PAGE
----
• chemical resistant gloves;
  • long-sleeve shirt, long pants, and shoes plus socks.

PPE for mixer/loaders includes all of the above, plus a chemical-resistant apron and face shield.

Proper handling and use of PPE is emphasized in the new paraquat online training, which is in addition to Nebraska’s regular RUP applicator training. The new training also covers paraquat toxicity, new label requirements and restrictions, and consequences of misuse. Also emphasized is the fact that the chemical must stay in its original container and not be transferred to, or stored in, improper containers. Additionally, paraquat must be kept separate from other pesticides, under lock and key.

The new paraquat labels will direct applicators to the NPSEC website for applicator training. Applicators must receive a score of 100% on the training quiz, and will then be able to print a training certificate. Training must be renewed every three years, with the NPSEC site sending out email reminders six months prior to the expiration of the current certificate.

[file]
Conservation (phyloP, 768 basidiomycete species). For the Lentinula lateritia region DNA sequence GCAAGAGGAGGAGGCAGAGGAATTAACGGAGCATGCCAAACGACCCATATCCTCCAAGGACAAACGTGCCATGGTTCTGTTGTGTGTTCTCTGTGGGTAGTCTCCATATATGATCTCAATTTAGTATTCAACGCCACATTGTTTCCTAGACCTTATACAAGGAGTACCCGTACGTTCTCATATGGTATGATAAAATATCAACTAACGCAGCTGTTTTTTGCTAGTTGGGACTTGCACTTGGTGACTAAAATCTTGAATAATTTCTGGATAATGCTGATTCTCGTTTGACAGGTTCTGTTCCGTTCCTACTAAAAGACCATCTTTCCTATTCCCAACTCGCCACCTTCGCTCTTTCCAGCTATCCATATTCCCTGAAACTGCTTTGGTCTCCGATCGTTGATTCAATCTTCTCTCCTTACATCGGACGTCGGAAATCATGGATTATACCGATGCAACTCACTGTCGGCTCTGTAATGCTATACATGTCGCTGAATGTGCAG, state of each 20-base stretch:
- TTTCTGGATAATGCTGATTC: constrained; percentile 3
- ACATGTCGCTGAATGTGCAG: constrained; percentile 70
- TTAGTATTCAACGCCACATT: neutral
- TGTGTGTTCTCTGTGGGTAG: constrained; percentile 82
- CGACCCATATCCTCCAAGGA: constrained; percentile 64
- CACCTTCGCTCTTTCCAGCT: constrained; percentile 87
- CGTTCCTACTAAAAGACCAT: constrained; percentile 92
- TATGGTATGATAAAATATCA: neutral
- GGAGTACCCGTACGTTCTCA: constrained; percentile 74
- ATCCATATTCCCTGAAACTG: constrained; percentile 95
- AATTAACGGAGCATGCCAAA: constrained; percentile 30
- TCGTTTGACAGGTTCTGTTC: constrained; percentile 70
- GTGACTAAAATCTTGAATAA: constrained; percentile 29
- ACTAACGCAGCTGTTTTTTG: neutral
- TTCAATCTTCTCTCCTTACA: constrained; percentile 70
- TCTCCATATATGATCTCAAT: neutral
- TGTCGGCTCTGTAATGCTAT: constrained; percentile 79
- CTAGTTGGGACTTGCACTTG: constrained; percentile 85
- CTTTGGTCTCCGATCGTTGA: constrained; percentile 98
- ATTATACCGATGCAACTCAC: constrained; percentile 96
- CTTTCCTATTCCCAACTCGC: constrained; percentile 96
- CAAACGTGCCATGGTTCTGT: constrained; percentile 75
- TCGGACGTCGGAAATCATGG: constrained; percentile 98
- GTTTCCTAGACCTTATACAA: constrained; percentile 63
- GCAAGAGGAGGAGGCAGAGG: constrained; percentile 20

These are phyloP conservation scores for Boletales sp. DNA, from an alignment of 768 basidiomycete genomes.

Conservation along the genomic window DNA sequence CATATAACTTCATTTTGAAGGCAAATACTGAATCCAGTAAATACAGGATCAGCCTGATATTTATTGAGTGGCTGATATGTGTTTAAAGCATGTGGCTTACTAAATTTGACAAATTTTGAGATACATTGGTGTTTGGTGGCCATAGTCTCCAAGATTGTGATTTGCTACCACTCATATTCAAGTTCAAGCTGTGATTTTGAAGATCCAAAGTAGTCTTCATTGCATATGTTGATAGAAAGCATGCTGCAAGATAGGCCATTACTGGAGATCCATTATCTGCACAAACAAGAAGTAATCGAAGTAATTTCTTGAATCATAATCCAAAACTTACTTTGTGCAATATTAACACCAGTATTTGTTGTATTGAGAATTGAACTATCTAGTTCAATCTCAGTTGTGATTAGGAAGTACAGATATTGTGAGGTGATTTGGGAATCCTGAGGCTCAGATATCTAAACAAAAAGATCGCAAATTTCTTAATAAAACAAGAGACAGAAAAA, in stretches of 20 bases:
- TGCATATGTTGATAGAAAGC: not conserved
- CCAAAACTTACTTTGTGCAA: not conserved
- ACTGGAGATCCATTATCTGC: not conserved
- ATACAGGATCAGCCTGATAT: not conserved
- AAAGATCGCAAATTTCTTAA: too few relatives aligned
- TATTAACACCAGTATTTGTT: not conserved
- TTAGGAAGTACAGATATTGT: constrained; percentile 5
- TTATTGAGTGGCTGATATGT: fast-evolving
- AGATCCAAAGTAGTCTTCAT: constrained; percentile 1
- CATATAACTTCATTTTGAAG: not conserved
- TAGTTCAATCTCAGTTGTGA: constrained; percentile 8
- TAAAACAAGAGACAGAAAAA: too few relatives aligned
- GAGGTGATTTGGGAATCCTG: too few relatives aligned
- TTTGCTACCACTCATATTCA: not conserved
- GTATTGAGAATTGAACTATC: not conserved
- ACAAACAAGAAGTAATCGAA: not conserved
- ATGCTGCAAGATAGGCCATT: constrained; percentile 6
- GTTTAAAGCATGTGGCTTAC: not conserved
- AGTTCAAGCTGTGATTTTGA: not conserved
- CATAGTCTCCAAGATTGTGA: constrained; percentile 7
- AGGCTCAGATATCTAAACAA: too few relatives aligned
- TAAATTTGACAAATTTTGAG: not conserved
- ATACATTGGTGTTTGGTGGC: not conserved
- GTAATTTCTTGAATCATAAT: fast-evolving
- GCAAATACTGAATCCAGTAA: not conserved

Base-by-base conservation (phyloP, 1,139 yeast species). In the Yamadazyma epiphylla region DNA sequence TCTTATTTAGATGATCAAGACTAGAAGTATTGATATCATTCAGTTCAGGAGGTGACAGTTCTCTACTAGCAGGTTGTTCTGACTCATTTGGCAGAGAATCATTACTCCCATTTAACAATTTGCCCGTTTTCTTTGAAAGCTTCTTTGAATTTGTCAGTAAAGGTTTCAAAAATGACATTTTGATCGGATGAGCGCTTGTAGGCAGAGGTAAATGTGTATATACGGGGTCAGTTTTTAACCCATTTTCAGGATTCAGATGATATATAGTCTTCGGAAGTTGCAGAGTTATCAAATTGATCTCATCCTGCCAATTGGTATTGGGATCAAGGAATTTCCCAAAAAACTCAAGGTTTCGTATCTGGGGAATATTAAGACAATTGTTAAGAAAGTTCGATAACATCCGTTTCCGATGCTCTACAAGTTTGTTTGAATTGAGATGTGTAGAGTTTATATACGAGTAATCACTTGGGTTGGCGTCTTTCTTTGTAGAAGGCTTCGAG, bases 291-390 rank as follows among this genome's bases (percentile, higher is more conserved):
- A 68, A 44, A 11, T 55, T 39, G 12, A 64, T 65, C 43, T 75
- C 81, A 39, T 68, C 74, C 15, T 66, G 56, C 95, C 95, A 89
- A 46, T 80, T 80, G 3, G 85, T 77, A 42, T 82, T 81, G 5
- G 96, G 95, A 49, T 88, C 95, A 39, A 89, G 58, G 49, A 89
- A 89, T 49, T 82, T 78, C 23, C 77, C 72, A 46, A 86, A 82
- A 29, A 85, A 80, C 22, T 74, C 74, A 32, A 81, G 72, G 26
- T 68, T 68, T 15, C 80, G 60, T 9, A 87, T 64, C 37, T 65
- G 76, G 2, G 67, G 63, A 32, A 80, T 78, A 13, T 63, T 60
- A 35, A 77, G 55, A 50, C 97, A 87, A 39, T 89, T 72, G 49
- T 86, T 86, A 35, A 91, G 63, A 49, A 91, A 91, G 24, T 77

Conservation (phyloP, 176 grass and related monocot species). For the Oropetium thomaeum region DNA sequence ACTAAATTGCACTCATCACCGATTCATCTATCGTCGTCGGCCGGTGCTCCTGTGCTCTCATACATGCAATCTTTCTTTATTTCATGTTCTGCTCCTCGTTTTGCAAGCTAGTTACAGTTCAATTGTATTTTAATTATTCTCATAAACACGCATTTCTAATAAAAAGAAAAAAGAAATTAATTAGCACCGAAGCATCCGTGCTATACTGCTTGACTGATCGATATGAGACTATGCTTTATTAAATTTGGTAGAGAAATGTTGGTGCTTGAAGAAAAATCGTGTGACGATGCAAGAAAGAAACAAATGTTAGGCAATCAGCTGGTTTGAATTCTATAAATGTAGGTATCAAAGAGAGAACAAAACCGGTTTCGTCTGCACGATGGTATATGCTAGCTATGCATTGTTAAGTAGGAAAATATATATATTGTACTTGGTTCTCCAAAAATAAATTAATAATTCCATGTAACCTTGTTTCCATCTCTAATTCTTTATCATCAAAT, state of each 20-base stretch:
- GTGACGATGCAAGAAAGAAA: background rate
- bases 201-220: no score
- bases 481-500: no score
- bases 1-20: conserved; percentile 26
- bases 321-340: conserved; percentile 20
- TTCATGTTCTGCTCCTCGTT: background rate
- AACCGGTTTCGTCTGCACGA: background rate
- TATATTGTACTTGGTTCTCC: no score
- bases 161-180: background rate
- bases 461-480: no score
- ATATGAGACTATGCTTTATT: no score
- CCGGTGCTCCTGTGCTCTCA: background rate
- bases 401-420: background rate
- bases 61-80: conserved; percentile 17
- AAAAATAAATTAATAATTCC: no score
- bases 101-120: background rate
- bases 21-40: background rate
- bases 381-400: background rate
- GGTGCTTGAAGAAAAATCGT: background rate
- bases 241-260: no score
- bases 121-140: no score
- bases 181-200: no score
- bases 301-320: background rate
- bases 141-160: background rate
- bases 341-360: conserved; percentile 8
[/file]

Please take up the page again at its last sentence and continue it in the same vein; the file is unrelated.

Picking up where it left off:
The new training is one of several actions EPA has taken to help prevent poisonings. In addition to mandatory product-specific training, new containers of paraquat will be required to be in closed-system packaging for all non-bulk sizes (less than 120 gallons).

Manufacturers will be required to change the color of the product and add an odorant to warn of its toxicity. EPA, being aware that there are no paraquat products currently available that meet these criteria, is allowing a two-year period for registrants (manufacturers) to develop products that do.

Manufacturers have until November 2019 to ship any old labeled product. Wholesalers and stores may still carry them after this date; however, any old labels are intended to be out of the marketplace by the end of 2020. Producers who currently have a supply of paraquat with old labeling are not required to complete the training, but still need to exercise the same precautions, particularly with PPE.

EPA’s approved training module may be accessed at: https://campus.extension.org/enrol/index.php?id=1660

EPA’s Q&A about paraquat: https://www.epa.gov/pesticide-worker-safety/paraquat-dichloride-training-certified-applicators.